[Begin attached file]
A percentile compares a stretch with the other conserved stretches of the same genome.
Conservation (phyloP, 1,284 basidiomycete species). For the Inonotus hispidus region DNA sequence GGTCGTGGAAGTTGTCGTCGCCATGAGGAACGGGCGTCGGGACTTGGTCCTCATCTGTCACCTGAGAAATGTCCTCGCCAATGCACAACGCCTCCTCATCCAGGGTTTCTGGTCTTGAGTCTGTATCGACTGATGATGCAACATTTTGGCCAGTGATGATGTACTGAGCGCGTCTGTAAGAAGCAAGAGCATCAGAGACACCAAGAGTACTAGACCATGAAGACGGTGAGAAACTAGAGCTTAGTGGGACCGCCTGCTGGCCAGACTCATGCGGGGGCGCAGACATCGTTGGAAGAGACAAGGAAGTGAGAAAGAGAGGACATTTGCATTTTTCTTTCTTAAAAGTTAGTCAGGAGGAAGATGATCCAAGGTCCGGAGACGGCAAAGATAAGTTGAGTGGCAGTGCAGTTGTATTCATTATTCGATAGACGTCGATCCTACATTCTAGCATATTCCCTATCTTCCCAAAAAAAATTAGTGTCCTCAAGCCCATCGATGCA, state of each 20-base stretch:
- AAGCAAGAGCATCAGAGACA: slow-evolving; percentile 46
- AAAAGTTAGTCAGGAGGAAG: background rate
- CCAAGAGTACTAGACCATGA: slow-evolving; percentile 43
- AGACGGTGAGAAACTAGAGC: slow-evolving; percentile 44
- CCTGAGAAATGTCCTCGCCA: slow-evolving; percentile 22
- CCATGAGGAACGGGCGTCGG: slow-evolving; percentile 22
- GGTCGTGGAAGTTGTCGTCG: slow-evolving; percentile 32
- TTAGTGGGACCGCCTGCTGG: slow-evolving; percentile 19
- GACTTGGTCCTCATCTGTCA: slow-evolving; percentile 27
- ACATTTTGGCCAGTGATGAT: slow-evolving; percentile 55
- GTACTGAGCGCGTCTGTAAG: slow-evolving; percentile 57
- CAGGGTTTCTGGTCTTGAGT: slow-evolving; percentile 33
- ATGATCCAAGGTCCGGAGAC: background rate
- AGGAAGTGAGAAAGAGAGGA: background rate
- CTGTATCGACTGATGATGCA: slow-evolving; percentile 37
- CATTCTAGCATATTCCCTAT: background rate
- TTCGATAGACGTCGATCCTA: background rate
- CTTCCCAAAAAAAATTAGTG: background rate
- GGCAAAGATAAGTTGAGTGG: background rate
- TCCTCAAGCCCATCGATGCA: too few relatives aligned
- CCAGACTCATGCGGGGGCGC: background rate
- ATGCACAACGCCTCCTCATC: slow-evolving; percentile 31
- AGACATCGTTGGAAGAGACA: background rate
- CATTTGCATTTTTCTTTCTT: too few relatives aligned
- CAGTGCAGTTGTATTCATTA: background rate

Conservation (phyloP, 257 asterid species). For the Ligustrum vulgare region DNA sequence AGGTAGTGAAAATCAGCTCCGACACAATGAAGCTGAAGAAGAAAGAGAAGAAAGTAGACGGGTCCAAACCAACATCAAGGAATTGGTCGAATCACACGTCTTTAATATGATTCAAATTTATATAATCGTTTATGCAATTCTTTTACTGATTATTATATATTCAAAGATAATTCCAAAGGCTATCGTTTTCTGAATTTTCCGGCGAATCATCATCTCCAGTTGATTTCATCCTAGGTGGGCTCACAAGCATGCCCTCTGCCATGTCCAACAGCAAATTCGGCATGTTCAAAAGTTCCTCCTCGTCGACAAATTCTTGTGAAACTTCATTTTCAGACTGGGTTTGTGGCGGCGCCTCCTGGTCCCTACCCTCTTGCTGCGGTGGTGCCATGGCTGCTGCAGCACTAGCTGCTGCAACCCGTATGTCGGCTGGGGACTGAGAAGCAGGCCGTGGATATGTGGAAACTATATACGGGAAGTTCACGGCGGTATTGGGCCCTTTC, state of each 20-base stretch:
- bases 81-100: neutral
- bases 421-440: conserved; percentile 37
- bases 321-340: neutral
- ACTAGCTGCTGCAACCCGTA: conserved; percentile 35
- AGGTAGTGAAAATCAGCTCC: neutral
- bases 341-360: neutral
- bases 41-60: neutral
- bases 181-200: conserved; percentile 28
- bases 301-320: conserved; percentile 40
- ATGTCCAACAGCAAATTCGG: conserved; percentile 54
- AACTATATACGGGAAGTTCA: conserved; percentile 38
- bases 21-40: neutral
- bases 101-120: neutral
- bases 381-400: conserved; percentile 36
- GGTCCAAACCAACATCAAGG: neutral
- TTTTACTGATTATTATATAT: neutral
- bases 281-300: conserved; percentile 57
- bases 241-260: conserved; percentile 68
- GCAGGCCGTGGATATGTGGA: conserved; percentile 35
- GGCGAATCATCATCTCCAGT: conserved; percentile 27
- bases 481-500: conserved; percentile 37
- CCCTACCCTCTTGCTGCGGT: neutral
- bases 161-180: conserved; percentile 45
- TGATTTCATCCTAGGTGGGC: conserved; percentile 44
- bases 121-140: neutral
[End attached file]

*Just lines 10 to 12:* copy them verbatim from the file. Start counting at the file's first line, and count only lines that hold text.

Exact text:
- TTAGTGGGACCGCCTGCTGG: slow-evolving; percentile 19
- GACTTGGTCCTCATCTGTCA: slow-evolving; percentile 27
- ACATTTTGGCCAGTGATGAT: slow-evolving; percentile 55